While some people are questioning the importance of big data to help us deal with the effects of the pandemic, it is obvious that real-time insights are what is needed to give direction to decision making, as what is effective today may not be effective tomorrow.

4. How important is trusted data to the success of a business?

Not so long ago most businesses believed data quality was not their concern, it was like cleaning the office at the end of the day, it happened but you didn’t need to be particularly concerned with how it happened. However, now, not only do businesses understand the value of data, they also understand the risks and problems that can arise if data is not handled correctly or trusted. The idea that data is an asset is finally becoming mainstream and businesses want to take ownership of the data. This is an important trend, as we will see businesses big and small, altering technology, process and people to maximize data’s value.

A good example of this can be seen by those data-savvy businesses championing the rise in data consumers and citizens around the world. Data is a shared asset, which means that everyone should understand the benefits, but also the duties. These businesses are actively helping customers to take control of their data, and in doing, sharing the duties associated with data management to better improve data quality.

Inaccurate, incomplete, delayed, untraceable, untested data ultimately leads to poor operational decisions, a negative impact on the bottom line, and even discrimination and bias against staff and customers. For example, if a sales function doesn’t care when they enter customer contact data into the CRM system, this will result in problematic customer experiences. There could be delays to customer payments because their billing information is incorrect or missed sales opportunities because the customer cannot be targeted properly for personalized offers.

We are definitely seeing a shift in the priority attached to data, with businesses not just wanting data-driven insight but also trusted data. However, this is not happening in all areas of a business at once, it is appearing in the form of a maturity curve. Companies are rolling out data-driven initiatives department by department and working to ensure that the data is trusted. Once businesses see the reward from these successful initiatives they quickly look to expand elsewhere as they realize that by prioritizing trusted data, they get the intended results. For example, a large retail company is using our platform for their brand-new Cloud Data Warehouse. This is an enterprise project, but they rolled it out with a “fast start, fail fast, build trust” approach. They wanted to prove the value of trusted data with a concrete business use case. Starting with a department that had just hired a data analyst and a data scientist, this data savvy line of business could establish data as a team sport, and therefore quickly achieve results. Not only has this created a success story, but also the foundation for rolling out this collaborative approach across the other lines of business.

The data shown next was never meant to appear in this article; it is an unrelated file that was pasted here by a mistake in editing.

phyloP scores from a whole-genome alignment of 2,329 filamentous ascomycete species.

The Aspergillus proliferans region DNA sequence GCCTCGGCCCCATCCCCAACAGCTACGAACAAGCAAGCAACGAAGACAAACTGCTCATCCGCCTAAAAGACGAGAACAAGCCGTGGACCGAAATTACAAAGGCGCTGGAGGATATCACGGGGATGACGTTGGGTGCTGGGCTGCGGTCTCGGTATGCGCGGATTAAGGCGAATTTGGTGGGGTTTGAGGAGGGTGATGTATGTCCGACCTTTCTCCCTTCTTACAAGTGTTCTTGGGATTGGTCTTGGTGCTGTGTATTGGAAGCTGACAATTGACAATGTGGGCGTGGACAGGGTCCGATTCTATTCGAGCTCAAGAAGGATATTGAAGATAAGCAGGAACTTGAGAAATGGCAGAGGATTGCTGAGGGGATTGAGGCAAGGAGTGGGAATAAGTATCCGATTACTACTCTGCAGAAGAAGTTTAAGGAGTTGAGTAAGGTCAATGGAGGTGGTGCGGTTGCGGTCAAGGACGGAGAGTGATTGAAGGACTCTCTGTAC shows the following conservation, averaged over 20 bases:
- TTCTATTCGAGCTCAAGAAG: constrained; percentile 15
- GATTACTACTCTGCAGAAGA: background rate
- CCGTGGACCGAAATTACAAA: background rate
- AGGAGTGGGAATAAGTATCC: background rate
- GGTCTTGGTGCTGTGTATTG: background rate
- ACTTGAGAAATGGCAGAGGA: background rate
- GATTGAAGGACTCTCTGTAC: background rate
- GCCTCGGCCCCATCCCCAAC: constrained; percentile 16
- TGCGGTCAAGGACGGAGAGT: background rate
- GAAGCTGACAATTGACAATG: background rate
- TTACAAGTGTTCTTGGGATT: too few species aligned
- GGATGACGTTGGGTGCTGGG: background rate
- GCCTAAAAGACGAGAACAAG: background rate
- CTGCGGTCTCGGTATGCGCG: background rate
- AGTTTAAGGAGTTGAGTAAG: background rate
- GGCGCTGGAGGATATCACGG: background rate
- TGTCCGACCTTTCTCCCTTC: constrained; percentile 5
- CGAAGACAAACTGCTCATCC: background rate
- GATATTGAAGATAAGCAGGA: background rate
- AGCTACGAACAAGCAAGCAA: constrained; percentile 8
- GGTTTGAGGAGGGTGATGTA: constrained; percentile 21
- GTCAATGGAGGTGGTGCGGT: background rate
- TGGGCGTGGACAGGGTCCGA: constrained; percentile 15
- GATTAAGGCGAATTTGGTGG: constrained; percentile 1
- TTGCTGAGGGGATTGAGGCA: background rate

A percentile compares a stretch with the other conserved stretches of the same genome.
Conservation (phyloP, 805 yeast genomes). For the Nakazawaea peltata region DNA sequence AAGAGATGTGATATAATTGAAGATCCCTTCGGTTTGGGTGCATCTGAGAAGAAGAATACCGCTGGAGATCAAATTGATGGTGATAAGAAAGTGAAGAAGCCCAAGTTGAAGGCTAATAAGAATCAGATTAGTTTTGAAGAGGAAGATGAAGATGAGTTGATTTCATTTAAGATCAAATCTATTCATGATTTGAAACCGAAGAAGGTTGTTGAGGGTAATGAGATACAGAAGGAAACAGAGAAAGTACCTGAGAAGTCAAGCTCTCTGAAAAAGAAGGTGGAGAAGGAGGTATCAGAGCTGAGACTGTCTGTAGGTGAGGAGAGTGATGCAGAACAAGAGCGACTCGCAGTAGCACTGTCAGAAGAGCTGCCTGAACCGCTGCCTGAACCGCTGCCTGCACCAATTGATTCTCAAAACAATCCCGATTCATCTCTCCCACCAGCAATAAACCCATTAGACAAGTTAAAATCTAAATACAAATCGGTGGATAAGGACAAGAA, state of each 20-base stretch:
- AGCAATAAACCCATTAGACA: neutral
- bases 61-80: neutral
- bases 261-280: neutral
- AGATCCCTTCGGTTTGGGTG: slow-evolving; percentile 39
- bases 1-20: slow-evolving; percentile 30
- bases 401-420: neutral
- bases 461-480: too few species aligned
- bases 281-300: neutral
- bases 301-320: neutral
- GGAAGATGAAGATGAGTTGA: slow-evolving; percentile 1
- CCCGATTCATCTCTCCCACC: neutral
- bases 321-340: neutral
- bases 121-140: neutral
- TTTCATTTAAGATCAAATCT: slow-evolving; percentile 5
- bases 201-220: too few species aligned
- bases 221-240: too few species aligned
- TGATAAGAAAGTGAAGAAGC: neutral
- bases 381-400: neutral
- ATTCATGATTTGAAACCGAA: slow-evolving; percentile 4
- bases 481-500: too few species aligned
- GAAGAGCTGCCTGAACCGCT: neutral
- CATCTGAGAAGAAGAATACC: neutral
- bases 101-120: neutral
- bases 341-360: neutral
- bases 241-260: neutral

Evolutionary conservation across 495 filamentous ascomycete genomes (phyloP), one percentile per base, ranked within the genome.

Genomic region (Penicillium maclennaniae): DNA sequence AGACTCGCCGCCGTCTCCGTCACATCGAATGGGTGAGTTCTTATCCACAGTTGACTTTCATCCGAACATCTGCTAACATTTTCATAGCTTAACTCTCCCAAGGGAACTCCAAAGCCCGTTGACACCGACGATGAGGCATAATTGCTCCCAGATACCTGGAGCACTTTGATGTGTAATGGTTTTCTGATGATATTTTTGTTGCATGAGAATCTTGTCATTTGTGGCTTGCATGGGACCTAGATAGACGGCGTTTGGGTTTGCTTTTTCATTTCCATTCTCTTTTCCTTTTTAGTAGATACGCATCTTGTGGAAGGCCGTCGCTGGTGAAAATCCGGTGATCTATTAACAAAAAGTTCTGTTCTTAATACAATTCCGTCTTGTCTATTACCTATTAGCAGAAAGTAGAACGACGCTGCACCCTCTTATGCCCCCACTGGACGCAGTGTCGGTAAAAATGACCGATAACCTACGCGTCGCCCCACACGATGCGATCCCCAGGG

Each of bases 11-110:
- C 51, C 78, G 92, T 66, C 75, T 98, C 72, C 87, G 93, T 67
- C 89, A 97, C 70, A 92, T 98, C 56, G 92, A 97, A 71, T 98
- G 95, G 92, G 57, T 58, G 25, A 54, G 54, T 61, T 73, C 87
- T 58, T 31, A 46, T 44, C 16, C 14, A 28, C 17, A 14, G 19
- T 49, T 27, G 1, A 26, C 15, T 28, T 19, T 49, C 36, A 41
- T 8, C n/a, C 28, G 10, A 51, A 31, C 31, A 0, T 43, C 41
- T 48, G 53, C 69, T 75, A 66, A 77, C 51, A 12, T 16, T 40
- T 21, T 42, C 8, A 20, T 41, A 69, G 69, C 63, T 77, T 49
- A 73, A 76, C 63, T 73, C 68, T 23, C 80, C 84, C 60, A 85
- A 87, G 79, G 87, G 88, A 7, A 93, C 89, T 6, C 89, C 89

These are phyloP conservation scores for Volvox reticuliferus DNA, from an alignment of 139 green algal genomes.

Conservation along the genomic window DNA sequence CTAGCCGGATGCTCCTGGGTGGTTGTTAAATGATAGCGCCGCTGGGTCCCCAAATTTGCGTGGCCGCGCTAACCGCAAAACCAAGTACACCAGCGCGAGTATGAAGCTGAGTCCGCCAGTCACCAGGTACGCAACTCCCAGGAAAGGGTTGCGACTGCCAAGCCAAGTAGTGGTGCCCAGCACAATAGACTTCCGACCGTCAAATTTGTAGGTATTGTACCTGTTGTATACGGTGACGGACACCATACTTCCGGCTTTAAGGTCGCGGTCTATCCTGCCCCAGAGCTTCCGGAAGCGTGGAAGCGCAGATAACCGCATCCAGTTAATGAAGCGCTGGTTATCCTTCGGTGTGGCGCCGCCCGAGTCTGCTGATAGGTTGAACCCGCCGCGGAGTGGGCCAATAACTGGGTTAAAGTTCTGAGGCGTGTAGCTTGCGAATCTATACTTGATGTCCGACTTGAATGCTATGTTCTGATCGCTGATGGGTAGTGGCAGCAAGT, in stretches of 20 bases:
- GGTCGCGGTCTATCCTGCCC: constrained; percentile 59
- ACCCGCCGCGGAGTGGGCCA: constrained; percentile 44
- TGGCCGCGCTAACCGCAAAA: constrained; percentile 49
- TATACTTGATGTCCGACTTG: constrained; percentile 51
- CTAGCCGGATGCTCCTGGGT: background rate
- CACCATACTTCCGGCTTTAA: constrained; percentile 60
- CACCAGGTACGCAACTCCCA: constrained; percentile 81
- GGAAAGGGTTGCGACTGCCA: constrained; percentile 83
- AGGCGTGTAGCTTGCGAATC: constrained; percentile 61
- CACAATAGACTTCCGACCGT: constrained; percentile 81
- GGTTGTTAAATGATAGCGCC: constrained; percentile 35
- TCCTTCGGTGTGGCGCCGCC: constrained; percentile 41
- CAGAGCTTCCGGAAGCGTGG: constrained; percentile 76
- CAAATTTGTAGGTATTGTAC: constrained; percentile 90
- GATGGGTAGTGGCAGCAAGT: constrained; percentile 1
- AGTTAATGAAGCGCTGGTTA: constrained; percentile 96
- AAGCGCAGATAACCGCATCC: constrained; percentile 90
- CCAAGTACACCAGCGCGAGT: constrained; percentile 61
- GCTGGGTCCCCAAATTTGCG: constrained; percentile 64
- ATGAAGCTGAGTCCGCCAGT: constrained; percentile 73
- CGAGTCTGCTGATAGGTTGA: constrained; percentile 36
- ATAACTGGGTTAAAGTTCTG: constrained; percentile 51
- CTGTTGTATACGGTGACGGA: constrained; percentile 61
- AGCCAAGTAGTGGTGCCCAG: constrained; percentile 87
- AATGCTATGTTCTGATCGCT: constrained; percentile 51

5. How is Talend helping businesses overcome the data trust crisis?

Digital transformation has been a key focus for businesses in recent years and yet almost half of them fail in their digital transformation efforts. With data distrust hindering digital progress and examples of the trust crisis arising across the board, Talend saw a clear opportunity to help solve the problem. This coupled with customer feedback pushed us to create the Talend Trust Score.

We want to act as a bridge to help businesses overcome the data trust crisis. In September this year we introduced an industry first measure of data trust. We wanted to create a tool that is automatic and makes data health easy to understand and consume, not just for data professionals but for all workers. This will allow a business to look at its data and force it to address any levels of distrust in the data because they will be able to see clearly where it is lacking.

If we think about Airbnb as an example of a business helping to overcome a trust crisis in a particular field, that business has taken something that was almost never done - letting strangers into your home to stay or staying in the home of a stranger - and turned it into a common and secure practice. Airbnb worked as a platform to build trust with both homeowners and renters to make this possible. They created a simple, easy to understand and self-managed platform that allowed trust to be established effectively. What if sharing data between providers and consumers could be as simple.

This is why we truly believe that in the importance of the Trust Score. Our goal at Talend is to establish the standard for rating any data within an organization and therefore helping build trust. And this will be a game changer for data-driven businesses.

Jean-Michel Franco, Senior Director Data Protection, Talend